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Thames, Battle of the

THAMES, BATTLE OF THE

THAMES, BATTLE OF THE. The American effort to reclaim the upper Great Lakes, lost to the British in August 1812, was led by Gen. William Henry Harrison, who established Fort Meigs (above Toledo) as an advance base, and Capt. Oliver Hazard Perry, who built the fleet that, on 10 September, won the Battle of Lake Erie. Harrison's troops, convoyed by Perry's fleet, pursued British Gen. Henry A. Procter's forces into the interior of Ontario. The Americans engaged and defeated Proctor and his Indian allies, led by Tecumseh, a few miles east of Thamesville on 5 October 1813. Harrison's victory added to the future president's reputation as a military hero and restored American dominance in the Northwest.

BIBLIOGRAPHY

Morison, Samuel E. "Old Bruin": Commodore Matthew C. Perry, 1794–1858. Boston: Little, Brown, 1967.

Peterson, Norma Lois. The Presidencies of William Henry Harrison and John Tyler. Lawrence: University Press of Kansas, 1989.

Skaggs, David Curtis. A Signal Victory: The Lake Erie Campaign, 1812–1813. Annapolis, Md.: Naval Institute Press, 1997.

Sugden, John. Tecumseh's Last Stand. Norman: University of Oklahoma Press, 1985.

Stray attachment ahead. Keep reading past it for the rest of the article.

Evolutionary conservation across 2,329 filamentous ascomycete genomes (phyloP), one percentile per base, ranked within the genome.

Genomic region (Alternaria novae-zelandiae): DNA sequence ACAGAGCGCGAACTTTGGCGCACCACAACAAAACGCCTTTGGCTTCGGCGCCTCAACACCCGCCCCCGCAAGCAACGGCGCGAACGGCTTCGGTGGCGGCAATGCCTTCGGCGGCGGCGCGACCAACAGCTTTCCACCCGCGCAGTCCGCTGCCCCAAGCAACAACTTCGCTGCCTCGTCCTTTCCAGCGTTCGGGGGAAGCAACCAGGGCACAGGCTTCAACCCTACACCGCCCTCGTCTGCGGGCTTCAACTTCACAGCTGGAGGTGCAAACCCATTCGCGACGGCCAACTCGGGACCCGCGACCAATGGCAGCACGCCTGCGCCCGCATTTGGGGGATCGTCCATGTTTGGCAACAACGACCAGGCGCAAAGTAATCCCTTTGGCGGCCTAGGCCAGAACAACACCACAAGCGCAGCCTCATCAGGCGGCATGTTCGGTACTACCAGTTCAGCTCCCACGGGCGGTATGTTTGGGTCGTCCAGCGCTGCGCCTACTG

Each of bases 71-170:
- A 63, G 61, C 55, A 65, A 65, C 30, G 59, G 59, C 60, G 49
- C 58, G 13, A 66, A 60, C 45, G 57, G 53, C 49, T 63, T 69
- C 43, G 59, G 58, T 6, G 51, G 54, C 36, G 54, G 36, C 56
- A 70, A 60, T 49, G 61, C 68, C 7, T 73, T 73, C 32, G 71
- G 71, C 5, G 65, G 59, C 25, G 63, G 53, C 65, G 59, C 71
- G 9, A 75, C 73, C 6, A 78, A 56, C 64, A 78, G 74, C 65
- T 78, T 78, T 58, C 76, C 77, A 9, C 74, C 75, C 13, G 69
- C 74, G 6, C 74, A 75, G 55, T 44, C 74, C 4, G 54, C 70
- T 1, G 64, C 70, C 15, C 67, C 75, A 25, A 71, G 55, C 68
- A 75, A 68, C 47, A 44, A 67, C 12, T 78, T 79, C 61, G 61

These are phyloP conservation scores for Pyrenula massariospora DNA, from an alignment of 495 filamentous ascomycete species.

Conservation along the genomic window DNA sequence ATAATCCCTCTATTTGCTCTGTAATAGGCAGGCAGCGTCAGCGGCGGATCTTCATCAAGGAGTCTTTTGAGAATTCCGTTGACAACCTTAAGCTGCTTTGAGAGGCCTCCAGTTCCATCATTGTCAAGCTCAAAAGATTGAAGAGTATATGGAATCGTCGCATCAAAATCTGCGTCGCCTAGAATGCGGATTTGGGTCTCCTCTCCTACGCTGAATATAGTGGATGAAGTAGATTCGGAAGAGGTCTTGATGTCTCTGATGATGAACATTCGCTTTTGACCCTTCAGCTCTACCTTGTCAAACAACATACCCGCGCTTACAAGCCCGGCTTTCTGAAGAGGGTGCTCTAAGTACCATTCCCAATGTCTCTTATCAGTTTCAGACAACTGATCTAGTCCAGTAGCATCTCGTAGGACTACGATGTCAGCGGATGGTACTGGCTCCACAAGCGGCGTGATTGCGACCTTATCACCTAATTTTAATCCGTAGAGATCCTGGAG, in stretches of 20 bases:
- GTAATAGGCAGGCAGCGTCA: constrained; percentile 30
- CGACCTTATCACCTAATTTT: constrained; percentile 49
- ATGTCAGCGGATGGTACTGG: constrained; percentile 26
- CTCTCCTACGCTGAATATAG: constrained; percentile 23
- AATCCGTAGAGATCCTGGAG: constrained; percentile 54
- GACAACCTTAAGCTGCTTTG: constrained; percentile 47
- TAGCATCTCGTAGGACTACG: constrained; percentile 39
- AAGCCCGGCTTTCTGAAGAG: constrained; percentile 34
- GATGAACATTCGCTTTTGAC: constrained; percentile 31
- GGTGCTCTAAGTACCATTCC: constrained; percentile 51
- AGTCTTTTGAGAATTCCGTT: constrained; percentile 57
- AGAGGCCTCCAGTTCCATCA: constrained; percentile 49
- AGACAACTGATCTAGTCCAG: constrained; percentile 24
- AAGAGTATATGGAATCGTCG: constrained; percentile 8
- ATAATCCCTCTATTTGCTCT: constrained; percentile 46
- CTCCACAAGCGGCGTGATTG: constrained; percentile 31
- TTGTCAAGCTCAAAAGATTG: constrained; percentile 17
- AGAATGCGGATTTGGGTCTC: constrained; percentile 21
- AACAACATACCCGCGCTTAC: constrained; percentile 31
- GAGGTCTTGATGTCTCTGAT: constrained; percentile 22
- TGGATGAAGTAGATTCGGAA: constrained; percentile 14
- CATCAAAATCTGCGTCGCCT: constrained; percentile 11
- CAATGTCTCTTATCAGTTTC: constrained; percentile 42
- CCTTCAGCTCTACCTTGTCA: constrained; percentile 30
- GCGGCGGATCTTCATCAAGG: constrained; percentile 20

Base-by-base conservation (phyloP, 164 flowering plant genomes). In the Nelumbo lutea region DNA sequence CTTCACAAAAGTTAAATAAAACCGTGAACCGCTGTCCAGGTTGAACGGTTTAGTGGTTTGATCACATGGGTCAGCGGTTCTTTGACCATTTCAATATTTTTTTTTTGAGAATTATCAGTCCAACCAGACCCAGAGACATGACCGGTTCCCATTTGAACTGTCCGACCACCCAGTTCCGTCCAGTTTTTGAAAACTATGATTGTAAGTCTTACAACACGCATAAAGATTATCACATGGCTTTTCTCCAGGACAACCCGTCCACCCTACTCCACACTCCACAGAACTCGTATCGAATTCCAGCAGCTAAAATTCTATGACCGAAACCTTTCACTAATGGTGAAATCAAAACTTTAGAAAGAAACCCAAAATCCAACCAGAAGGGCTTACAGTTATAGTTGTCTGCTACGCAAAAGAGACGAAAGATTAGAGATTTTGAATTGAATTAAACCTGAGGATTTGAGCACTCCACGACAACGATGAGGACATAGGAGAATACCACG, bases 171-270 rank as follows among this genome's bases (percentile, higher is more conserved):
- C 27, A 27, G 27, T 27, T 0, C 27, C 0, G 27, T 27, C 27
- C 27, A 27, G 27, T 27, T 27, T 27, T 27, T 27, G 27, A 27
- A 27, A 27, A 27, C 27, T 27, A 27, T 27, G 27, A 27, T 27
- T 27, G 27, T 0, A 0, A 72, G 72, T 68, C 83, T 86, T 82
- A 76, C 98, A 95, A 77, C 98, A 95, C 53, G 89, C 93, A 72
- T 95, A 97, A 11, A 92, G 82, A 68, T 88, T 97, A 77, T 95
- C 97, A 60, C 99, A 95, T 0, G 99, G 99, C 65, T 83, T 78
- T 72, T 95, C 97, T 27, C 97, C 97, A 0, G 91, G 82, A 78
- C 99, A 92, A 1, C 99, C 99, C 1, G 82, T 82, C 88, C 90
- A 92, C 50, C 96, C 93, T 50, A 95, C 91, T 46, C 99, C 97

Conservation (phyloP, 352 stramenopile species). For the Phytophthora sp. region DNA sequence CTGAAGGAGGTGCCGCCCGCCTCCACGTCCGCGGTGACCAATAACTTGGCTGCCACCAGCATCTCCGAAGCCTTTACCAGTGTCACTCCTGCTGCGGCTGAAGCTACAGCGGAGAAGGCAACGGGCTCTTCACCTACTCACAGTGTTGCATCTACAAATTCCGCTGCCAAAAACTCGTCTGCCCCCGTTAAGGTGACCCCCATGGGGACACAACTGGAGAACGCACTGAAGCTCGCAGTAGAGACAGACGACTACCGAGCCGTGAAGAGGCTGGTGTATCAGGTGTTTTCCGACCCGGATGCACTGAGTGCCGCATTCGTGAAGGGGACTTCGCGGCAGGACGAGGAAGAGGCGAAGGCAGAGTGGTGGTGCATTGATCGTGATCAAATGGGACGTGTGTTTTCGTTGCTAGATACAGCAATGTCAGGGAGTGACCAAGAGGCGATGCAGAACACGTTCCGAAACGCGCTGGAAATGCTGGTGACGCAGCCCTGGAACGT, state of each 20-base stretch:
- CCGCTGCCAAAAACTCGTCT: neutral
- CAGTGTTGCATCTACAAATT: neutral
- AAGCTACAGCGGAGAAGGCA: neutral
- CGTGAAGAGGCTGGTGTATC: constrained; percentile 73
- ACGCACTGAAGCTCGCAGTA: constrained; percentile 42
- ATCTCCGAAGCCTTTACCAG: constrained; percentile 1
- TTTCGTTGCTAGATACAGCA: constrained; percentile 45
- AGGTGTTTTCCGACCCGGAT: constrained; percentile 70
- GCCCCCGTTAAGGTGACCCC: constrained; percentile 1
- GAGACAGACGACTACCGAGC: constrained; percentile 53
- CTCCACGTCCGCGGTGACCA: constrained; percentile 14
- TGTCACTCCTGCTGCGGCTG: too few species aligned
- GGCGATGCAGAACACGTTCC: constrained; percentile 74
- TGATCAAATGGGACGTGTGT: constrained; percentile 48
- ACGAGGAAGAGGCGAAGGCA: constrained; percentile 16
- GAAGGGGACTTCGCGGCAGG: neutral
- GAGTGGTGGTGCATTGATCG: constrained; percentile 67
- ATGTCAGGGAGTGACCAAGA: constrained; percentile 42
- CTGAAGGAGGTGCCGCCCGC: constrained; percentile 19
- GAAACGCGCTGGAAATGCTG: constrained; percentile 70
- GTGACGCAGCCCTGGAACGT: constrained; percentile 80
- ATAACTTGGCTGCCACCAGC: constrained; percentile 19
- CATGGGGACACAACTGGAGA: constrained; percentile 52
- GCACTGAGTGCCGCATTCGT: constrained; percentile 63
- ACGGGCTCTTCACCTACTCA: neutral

———. Tecumseh: A Life. New York: Holt, 1998.

M. M.Quaife/a. r.

See also"Don't Give Up the Ship" ; Ghent, Treaty of ; Great Lakes Naval Campaigns of 1812 ; Lake Erie, Battle of ; Tecumseh's Crusade ; Tippecanoe, Battle of ; War of 1812 .

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Thames, battle of the

battle of the Thames, engagement fought on the Thames River near Chatham, Ont. (Oct. 5, 1813), in the War of 1812. Gen. William H. Harrison led an American force of about 3,000 against a British army of approximately 400 regulars commanded by Gen. Henry A. Procter, reinforced by 1,000 Native Americans under Tecumseh. After the British were driven from Detroit, Harrison followed their retreating army into Ontario and up the Thames River until General Procter was forced to give battle. A cavalry charge broke the British ranks, and the Native Americans offered the only real resistance. Tecumseh was slain in battle, thus completely destroying the native confederacy he had raised against the United States. By the battle of the Thames, U.S. control in the Northwest was restored.

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